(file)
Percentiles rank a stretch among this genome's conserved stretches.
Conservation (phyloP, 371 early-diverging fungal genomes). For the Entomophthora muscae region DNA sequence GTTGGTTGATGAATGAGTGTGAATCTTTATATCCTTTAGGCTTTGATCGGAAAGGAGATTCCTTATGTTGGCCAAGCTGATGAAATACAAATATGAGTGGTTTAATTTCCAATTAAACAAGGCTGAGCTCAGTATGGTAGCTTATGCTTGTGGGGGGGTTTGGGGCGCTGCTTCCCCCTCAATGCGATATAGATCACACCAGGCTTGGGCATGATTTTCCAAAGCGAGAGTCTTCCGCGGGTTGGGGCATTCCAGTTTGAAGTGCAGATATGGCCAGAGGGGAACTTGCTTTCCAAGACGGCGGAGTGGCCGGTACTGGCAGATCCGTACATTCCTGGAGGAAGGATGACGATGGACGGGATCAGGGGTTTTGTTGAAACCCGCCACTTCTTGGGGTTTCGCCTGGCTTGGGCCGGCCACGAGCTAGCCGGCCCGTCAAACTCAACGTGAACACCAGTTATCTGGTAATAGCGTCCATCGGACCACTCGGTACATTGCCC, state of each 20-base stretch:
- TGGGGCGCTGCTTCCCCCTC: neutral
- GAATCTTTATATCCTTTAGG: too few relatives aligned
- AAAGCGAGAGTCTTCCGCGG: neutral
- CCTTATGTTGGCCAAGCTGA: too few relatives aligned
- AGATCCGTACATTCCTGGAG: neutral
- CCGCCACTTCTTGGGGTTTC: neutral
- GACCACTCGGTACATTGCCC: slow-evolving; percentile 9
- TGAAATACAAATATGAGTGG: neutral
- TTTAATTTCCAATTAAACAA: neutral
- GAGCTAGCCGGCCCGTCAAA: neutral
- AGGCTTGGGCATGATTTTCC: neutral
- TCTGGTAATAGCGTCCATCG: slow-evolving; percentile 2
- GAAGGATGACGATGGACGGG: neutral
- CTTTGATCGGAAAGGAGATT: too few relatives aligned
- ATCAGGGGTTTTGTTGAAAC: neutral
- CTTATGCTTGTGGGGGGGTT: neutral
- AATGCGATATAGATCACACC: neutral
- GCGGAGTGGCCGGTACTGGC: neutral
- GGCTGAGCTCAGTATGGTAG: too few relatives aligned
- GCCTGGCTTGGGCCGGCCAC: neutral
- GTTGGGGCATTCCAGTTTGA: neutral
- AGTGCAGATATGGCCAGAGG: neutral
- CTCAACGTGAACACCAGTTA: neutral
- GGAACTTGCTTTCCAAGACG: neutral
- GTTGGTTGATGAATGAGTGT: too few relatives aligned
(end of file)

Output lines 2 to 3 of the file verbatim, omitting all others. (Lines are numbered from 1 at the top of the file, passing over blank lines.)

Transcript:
Conservation (phyloP, 371 early-diverging fungal genomes). For the Entomophthora muscae region DNA sequence GTTGGTTGATGAATGAGTGTGAATCTTTATATCCTTTAGGCTTTGATCGGAAAGGAGATTCCTTATGTTGGCCAAGCTGATGAAATACAAATATGAGTGGTTTAATTTCCAATTAAACAAGGCTGAGCTCAGTATGGTAGCTTATGCTTGTGGGGGGGTTTGGGGCGCTGCTTCCCCCTCAATGCGATATAGATCACACCAGGCTTGGGCATGATTTTCCAAAGCGAGAGTCTTCCGCGGGTTGGGGCATTCCAGTTTGAAGTGCAGATATGGCCAGAGGGGAACTTGCTTTCCAAGACGGCGGAGTGGCCGGTACTGGCAGATCCGTACATTCCTGGAGGAAGGATGACGATGGACGGGATCAGGGGTTTTGTTGAAACCCGCCACTTCTTGGGGTTTCGCCTGGCTTGGGCCGGCCACGAGCTAGCCGGCCCGTCAAACTCAACGTGAACACCAGTTATCTGGTAATAGCGTCCATCGGACCACTCGGTACATTGCCC, state of each 20-base stretch:
- TGGGGCGCTGCTTCCCCCTC: neutral